As the destruction of Gaza unfolds day after endless day I find myself thinking about my late friend Otto Schnepp. Otto and I served on the board of directors of the local Democrats’ club for eight years and became good friends. Of all the Jewish friends, colleagues, and acquaintances I have had over the years, Otto was the one who had personally suffered the most from the Holocaust. He was a skinny 13-year-old when the Nazis invaded Austria, where he lived with his parents and older sister. His grandmother devoted her savings and the last of her life to getting them out of Vienna; his sister went to South America and Otto and his parents went to Shanghai, one of the few places accepting Jews fleeing the horrors of Europe. Otto’s beloved grandmother didn’t make it out of Austria and he never learned what happened to her. I spent an afternoon with him searching through newly digitized lists of Europe’s concentration camp inmates and we could not find her.
One would think given his story that Otto would be a staunch supporter of the creation of Israel, where he eventually taught college chemistry for more than a decade before settling finally in Southern California, where he taught chemistry at USC until his retirement. But he was not. He questioned the theft of Palestinian lands to create Israel in 1947 and scoffed at the notion that Jews had a biblical right to those lands; over the centuries both Jews and non-Jews have claimed that blood-soaked land as their own. Otto also understood that once Israel became its own country it became a political entity as well as the spiritual home for the world’s Jewry. In his mind supporting Jews and supporting the State of Israel were two very different things.
Why Otto felt that way is complicated. Why didn’t he choose a Netanyahu-like scorched-earth world view, instead opting for peaceful co-existence with Palestine’s former residents, ironically dubbed Nazis by Netanyahu? Perhaps it was because Otto was a highly educated scientist, rational by both nature and training. Or perhaps it was because he was also a student of history; the many columns I edited for him over the years thoughtfully examined the evolution of Israel beginning with its creation after the Second World War.
I think it was because he had lived through war himself, experiencing its violence, cruelty, and dislocation as an impressionable young man in Vienna. Some emerge from such circumstances determined to do unto their enemies what had been done to them, a well-trod route to madness and mutual destruction. Others, like Otto, viewed current events as pieces in an historic continuum and take longer views. He had lost his youth, his family, and his country to live as a poor refugee in the slums of Shanghai – a stranger in a strange land – yet he did not pollute his own pacifistic world view with vows to destroy those who would destroy him.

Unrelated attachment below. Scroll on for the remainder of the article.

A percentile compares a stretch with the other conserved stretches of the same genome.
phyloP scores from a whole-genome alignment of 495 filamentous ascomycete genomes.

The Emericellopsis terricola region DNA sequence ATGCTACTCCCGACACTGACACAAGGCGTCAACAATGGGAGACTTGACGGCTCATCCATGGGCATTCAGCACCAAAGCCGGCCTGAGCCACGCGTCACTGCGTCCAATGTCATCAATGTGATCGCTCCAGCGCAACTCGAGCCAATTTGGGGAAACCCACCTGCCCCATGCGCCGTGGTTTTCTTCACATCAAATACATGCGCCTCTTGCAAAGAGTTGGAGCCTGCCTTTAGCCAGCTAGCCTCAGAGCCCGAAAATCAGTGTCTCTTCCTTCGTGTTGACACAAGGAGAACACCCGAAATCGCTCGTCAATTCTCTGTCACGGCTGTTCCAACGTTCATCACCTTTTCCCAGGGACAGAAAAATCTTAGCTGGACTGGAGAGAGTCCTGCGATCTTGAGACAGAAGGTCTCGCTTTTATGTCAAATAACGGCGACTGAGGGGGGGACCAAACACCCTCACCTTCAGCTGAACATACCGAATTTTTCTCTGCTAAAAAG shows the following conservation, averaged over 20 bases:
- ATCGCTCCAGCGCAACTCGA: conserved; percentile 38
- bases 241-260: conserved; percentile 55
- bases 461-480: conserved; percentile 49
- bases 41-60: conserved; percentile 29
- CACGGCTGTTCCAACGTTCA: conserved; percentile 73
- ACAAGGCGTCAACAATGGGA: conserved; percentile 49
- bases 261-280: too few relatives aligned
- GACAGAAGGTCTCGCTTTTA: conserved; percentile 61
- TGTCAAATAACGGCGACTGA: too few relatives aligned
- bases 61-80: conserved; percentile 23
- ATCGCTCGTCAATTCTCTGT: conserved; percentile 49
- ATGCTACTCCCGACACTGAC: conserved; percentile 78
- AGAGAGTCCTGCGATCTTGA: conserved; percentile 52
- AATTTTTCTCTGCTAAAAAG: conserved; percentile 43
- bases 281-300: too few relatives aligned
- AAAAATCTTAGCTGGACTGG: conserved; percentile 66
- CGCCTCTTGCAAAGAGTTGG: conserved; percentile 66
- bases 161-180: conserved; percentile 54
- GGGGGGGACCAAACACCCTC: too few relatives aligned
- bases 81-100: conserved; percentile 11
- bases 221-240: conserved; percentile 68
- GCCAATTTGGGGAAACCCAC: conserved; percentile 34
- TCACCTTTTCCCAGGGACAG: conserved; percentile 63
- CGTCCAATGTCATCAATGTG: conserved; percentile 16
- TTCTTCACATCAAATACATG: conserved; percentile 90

Netanyahu called the October 7 Hamas attack on Israel “Israel’s 9/11,” but pointedly ignored its lessons. All of America’s military might and treasure, which together played a major role in destabilizing the Middle East, did not turn Iraq and Afghanistan into representative democracies. When the U.S. inevitably decamped and went home, those countries went right back to what they were before the much-ballyhooed “War on Terror,” sort of like a river that quickly closes over a rock thrown into it. Worse, it predictably spawned a new generation that hates the U.S., home to the world’s most powerful war machine, which hypocritically calls itself “the world’s greatest democracy.”
America’s embrace of Israel’s current aggression as its own (“war” assumes roughly equal combatants) fails the most basic litmus test of engagement. If a country is unwilling to sacrifice its own children to a fight, that fight should not be fought. So far, if the media can be believed, the U.S. has only a smattering of “boots on the ground” in Gaza. (Remember those military “advisors” before the escalation to total war in Vietnam?) And there was that recent exuberant group of young Jewish American men eager to join the fight, cheering and high-fiving each other aboard an Israel-bound plane. They looked like college students en route to a homecoming game. What they could possibly contribute to the ranks of Israel’s army is a mystery to me, but that’s a topic for another day. What isn’t a mystery is that, among everyone I know personally and professionally, not a single person has contributed a child or grandchild to the fight. Supporting the carnage in Israel – 12,000 dead Palestinian civilians and counting – is all fine as long as you’re watching it on CNN from the safety of your comfy armchair. Even Netanyahu’s 32-year-old son has taken a pass, blogging and hanging out in his Fort Lauderdale home while soaking up the Florida sun.
A hopeful sign is that America’s young people have awakened to the slaughter in the Middle East and overwhelmingly oppose supporting it. This growing trend could cost Biden a second term as the youth vote, reliably Democratic in recent decades, votes for somebody else; shouldering decades of student-loan debt, which their government has been unable to reduce, young people understand that their struggles and concerns do not align with their country’s expensive international military adventures.
If Otto were alive today he would be demonstrating for peace, not war. Unlike the rest of us, he understood war’s true cost and would not have wished it upon anyone: Jew, Arab, or otherwise.